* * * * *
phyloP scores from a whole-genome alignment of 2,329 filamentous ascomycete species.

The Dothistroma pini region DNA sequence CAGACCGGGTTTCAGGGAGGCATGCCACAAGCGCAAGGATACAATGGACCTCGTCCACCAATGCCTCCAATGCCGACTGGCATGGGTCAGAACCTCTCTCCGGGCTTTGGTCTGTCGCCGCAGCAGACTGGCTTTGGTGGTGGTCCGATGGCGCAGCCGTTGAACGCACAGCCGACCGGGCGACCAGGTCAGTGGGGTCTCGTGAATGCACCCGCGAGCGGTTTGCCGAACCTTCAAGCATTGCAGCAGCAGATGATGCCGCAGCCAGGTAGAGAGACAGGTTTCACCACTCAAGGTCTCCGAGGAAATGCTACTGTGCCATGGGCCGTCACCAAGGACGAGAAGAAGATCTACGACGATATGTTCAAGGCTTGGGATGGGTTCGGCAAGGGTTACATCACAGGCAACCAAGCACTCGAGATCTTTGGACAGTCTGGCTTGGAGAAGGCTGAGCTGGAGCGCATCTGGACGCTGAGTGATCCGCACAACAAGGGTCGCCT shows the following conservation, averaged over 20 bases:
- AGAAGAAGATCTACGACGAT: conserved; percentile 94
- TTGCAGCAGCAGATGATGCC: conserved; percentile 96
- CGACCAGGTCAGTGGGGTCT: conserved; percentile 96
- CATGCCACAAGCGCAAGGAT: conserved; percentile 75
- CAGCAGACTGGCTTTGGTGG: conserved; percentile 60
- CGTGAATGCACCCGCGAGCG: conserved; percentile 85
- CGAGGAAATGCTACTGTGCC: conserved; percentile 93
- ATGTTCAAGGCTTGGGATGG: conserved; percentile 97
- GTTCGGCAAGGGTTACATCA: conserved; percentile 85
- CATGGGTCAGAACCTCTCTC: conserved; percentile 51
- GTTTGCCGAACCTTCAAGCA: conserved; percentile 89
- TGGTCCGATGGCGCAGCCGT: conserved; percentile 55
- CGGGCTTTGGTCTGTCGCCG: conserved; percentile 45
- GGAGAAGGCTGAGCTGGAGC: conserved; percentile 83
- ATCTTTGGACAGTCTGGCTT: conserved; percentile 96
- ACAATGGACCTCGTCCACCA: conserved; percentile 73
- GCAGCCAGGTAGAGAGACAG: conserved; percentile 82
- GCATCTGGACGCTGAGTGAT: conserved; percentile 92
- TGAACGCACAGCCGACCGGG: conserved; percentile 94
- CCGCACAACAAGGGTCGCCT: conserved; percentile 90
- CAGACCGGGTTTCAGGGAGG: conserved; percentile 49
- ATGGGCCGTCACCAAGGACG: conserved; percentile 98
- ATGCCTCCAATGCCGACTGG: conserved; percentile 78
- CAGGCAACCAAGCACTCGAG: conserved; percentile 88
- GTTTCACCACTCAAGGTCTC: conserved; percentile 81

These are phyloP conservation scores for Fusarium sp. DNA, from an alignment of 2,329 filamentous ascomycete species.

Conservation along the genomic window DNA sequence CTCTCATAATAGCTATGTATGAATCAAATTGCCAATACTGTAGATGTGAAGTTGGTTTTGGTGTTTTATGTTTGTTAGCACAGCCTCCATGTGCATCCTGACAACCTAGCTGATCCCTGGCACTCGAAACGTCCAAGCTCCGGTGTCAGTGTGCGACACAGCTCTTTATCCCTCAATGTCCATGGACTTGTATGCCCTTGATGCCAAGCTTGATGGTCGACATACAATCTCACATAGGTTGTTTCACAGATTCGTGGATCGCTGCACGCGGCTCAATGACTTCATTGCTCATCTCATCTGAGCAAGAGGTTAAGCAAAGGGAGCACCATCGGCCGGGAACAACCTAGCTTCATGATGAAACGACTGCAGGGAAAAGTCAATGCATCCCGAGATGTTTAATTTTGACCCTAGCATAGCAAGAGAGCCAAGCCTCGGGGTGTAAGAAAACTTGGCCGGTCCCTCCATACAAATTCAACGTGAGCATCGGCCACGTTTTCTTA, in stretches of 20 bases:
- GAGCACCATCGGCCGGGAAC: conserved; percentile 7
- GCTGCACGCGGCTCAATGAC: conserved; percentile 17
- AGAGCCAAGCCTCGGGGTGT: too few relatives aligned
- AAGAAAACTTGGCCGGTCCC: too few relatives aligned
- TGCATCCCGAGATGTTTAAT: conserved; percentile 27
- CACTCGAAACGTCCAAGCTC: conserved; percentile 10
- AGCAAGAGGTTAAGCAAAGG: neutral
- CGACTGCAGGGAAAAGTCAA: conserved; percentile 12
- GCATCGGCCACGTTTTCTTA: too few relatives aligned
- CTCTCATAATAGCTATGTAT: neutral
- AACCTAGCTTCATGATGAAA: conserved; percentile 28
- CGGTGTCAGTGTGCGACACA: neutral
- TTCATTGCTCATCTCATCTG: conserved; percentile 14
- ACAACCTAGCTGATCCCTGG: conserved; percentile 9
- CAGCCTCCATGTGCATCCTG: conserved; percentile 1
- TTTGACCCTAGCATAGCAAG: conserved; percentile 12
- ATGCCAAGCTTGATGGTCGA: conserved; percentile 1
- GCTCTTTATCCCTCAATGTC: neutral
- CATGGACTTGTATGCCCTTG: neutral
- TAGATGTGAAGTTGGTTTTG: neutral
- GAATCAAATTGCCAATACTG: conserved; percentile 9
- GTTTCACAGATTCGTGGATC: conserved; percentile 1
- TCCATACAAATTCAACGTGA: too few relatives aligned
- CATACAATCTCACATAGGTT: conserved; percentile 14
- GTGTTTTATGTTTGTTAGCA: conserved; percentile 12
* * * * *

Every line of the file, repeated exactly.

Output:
phyloP scores from a whole-genome alignment of 2,329 filamentous ascomycete species.

The Dothistroma pini region DNA sequence CAGACCGGGTTTCAGGGAGGCATGCCACAAGCGCAAGGATACAATGGACCTCGTCCACCAATGCCTCCAATGCCGACTGGCATGGGTCAGAACCTCTCTCCGGGCTTTGGTCTGTCGCCGCAGCAGACTGGCTTTGGTGGTGGTCCGATGGCGCAGCCGTTGAACGCACAGCCGACCGGGCGACCAGGTCAGTGGGGTCTCGTGAATGCACCCGCGAGCGGTTTGCCGAACCTTCAAGCATTGCAGCAGCAGATGATGCCGCAGCCAGGTAGAGAGACAGGTTTCACCACTCAAGGTCTCCGAGGAAATGCTACTGTGCCATGGGCCGTCACCAAGGACGAGAAGAAGATCTACGACGATATGTTCAAGGCTTGGGATGGGTTCGGCAAGGGTTACATCACAGGCAACCAAGCACTCGAGATCTTTGGACAGTCTGGCTTGGAGAAGGCTGAGCTGGAGCGCATCTGGACGCTGAGTGATCCGCACAACAAGGGTCGCCT shows the following conservation, averaged over 20 bases:
- AGAAGAAGATCTACGACGAT: conserved; percentile 94
- TTGCAGCAGCAGATGATGCC: conserved; percentile 96
- CGACCAGGTCAGTGGGGTCT: conserved; percentile 96
- CATGCCACAAGCGCAAGGAT: conserved; percentile 75
- CAGCAGACTGGCTTTGGTGG: conserved; percentile 60
- CGTGAATGCACCCGCGAGCG: conserved; percentile 85
- CGAGGAAATGCTACTGTGCC: conserved; percentile 93
- ATGTTCAAGGCTTGGGATGG: conserved; percentile 97
- GTTCGGCAAGGGTTACATCA: conserved; percentile 85
- CATGGGTCAGAACCTCTCTC: conserved; percentile 51
- GTTTGCCGAACCTTCAAGCA: conserved; percentile 89
- TGGTCCGATGGCGCAGCCGT: conserved; percentile 55
- CGGGCTTTGGTCTGTCGCCG: conserved; percentile 45
- GGAGAAGGCTGAGCTGGAGC: conserved; percentile 83
- ATCTTTGGACAGTCTGGCTT: conserved; percentile 96
- ACAATGGACCTCGTCCACCA: conserved; percentile 73
- GCAGCCAGGTAGAGAGACAG: conserved; percentile 82
- GCATCTGGACGCTGAGTGAT: conserved; percentile 92
- TGAACGCACAGCCGACCGGG: conserved; percentile 94
- CCGCACAACAAGGGTCGCCT: conserved; percentile 90
- CAGACCGGGTTTCAGGGAGG: conserved; percentile 49
- ATGGGCCGTCACCAAGGACG: conserved; percentile 98
- ATGCCTCCAATGCCGACTGG: conserved; percentile 78
- CAGGCAACCAAGCACTCGAG: conserved; percentile 88
- GTTTCACCACTCAAGGTCTC: conserved; percentile 81

These are phyloP conservation scores for Fusarium sp. DNA, from an alignment of 2,329 filamentous ascomycete species.

Conservation along the genomic window DNA sequence CTCTCATAATAGCTATGTATGAATCAAATTGCCAATACTGTAGATGTGAAGTTGGTTTTGGTGTTTTATGTTTGTTAGCACAGCCTCCATGTGCATCCTGACAACCTAGCTGATCCCTGGCACTCGAAACGTCCAAGCTCCGGTGTCAGTGTGCGACACAGCTCTTTATCCCTCAATGTCCATGGACTTGTATGCCCTTGATGCCAAGCTTGATGGTCGACATACAATCTCACATAGGTTGTTTCACAGATTCGTGGATCGCTGCACGCGGCTCAATGACTTCATTGCTCATCTCATCTGAGCAAGAGGTTAAGCAAAGGGAGCACCATCGGCCGGGAACAACCTAGCTTCATGATGAAACGACTGCAGGGAAAAGTCAATGCATCCCGAGATGTTTAATTTTGACCCTAGCATAGCAAGAGAGCCAAGCCTCGGGGTGTAAGAAAACTTGGCCGGTCCCTCCATACAAATTCAACGTGAGCATCGGCCACGTTTTCTTA, in stretches of 20 bases:
- GAGCACCATCGGCCGGGAAC: conserved; percentile 7
- GCTGCACGCGGCTCAATGAC: conserved; percentile 17
- AGAGCCAAGCCTCGGGGTGT: too few relatives aligned
- AAGAAAACTTGGCCGGTCCC: too few relatives aligned
- TGCATCCCGAGATGTTTAAT: conserved; percentile 27
- CACTCGAAACGTCCAAGCTC: conserved; percentile 10
- AGCAAGAGGTTAAGCAAAGG: neutral
- CGACTGCAGGGAAAAGTCAA: conserved; percentile 12
- GCATCGGCCACGTTTTCTTA: too few relatives aligned
- CTCTCATAATAGCTATGTAT: neutral
- AACCTAGCTTCATGATGAAA: conserved; percentile 28
- CGGTGTCAGTGTGCGACACA: neutral
- TTCATTGCTCATCTCATCTG: conserved; percentile 14
- ACAACCTAGCTGATCCCTGG: conserved; percentile 9
- CAGCCTCCATGTGCATCCTG: conserved; percentile 1
- TTTGACCCTAGCATAGCAAG: conserved; percentile 12
- ATGCCAAGCTTGATGGTCGA: conserved; percentile 1
- GCTCTTTATCCCTCAATGTC: neutral
- CATGGACTTGTATGCCCTTG: neutral
- TAGATGTGAAGTTGGTTTTG: neutral
- GAATCAAATTGCCAATACTG: conserved; percentile 9
- GTTTCACAGATTCGTGGATC: conserved; percentile 1
- TCCATACAAATTCAACGTGA: too few relatives aligned
- CATACAATCTCACATAGGTT: conserved; percentile 14
- GTGTTTTATGTTTGTTAGCA: conserved; percentile 12